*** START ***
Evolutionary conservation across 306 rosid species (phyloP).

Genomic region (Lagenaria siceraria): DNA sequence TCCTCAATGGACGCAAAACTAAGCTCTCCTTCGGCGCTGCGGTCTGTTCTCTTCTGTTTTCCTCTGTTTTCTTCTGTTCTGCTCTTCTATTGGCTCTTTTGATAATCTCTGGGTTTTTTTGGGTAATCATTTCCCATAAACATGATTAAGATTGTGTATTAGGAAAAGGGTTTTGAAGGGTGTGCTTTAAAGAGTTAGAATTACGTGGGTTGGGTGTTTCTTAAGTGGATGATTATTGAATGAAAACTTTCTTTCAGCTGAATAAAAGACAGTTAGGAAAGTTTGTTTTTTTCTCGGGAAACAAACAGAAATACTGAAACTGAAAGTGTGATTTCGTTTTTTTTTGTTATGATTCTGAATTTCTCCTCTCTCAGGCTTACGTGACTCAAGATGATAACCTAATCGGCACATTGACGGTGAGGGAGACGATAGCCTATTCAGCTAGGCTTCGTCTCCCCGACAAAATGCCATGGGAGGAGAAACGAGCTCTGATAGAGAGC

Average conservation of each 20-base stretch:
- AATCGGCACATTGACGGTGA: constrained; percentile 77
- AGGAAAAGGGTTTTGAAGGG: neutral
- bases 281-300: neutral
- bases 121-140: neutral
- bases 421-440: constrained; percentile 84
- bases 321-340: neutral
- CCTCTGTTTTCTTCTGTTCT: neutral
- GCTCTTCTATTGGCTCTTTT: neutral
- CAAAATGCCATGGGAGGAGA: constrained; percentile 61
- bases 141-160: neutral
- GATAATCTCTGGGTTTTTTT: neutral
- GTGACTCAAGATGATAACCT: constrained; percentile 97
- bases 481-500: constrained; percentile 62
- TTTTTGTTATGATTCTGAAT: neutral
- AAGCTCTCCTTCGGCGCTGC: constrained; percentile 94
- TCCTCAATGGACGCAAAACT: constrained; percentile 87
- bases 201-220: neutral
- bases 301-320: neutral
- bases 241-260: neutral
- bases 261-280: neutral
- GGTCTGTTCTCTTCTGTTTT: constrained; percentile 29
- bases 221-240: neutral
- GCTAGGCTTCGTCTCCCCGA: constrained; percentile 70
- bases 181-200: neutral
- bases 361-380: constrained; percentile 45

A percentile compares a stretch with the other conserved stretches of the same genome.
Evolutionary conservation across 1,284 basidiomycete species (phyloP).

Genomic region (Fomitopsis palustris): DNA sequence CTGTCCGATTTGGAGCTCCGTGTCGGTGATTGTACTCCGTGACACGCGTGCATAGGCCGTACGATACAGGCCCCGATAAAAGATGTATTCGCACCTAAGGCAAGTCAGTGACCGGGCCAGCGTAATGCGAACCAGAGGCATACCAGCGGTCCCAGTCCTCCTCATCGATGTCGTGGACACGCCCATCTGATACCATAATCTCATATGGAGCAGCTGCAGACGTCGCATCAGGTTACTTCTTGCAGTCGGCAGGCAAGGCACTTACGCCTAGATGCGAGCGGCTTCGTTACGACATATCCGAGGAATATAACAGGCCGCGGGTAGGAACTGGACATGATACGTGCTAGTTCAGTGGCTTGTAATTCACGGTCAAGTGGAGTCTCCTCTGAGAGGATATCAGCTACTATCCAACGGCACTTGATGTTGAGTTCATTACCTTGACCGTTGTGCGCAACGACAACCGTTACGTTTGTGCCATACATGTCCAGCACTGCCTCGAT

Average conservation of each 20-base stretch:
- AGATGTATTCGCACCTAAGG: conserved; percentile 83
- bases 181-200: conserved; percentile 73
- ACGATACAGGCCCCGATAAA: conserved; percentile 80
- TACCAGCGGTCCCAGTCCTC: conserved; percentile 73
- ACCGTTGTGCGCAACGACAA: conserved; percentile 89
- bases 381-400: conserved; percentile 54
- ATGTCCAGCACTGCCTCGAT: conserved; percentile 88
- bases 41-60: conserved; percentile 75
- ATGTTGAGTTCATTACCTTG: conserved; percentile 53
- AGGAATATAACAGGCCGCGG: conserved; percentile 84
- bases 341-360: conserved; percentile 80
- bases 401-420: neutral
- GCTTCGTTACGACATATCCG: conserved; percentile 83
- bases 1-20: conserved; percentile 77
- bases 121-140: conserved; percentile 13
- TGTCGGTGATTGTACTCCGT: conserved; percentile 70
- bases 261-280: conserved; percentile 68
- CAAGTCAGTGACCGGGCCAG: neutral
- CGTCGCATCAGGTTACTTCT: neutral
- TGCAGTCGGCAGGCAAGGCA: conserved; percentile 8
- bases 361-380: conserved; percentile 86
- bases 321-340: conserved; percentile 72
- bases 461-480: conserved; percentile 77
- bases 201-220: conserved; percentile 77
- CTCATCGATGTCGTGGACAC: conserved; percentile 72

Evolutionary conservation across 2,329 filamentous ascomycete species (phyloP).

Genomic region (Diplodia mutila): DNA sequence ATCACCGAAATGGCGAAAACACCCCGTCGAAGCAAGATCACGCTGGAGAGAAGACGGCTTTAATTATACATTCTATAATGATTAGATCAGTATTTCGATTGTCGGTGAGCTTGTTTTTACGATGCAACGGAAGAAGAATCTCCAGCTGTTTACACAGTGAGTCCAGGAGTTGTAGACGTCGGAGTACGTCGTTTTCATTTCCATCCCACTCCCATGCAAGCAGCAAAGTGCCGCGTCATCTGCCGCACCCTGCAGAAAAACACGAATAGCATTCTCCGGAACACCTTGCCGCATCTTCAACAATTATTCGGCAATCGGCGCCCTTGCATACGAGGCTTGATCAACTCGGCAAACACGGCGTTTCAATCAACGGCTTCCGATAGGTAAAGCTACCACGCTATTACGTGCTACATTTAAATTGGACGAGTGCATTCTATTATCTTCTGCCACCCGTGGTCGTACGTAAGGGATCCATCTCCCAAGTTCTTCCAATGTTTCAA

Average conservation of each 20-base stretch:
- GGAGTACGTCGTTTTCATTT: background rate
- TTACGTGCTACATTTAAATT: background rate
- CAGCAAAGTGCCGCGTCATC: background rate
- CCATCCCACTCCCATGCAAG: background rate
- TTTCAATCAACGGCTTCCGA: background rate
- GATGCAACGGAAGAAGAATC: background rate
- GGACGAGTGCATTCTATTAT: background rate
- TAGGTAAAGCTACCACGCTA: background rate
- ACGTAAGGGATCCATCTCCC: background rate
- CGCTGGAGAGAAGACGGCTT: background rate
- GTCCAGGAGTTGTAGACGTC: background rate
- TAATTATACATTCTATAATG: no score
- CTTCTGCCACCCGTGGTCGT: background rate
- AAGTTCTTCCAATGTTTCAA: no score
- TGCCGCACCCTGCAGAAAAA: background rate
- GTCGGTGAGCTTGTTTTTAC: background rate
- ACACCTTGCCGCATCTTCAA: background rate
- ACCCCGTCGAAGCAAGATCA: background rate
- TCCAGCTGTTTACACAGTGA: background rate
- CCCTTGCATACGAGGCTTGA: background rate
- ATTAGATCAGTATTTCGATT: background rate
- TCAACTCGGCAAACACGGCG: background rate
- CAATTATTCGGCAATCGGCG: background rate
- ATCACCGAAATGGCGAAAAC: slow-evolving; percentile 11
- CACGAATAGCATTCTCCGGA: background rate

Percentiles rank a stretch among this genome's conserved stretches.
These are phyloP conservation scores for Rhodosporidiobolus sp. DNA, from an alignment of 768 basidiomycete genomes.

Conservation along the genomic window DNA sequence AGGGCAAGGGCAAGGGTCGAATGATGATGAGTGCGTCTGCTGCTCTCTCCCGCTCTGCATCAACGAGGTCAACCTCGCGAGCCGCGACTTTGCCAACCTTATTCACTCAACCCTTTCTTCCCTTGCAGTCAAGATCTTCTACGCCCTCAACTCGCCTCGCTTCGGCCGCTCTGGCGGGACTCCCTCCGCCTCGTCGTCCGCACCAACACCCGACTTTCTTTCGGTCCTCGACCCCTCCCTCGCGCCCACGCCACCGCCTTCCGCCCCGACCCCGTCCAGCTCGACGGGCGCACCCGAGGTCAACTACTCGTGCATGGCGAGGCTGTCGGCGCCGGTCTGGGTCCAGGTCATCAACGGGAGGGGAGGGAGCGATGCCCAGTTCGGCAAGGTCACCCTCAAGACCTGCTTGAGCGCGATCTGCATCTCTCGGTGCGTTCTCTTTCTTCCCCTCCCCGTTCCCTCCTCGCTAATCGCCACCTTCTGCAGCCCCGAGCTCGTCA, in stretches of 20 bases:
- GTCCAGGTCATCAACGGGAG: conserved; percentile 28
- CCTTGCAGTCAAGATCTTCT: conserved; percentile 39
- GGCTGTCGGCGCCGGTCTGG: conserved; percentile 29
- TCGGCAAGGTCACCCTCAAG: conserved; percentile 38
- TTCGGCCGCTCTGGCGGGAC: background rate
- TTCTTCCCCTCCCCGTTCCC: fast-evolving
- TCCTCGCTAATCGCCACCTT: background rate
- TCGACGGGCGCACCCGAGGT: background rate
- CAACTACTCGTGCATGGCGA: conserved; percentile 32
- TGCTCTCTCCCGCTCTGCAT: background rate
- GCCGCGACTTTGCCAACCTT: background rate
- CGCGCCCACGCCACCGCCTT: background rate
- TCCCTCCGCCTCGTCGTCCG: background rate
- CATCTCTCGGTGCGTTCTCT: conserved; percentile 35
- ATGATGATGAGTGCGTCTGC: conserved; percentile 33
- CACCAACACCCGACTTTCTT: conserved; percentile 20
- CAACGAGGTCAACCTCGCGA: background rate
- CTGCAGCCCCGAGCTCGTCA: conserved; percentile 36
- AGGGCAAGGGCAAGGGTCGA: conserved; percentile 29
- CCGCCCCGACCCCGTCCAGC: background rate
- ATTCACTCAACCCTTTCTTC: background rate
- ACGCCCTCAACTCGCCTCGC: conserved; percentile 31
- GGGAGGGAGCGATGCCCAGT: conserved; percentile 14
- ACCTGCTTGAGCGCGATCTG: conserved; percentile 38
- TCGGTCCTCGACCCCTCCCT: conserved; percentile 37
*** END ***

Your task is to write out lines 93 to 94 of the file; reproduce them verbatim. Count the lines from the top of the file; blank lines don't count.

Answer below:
- TTCGGCCGCTCTGGCGGGAC: background rate
- TTCTTCCCCTCCCCGTTCCC: fast-evolving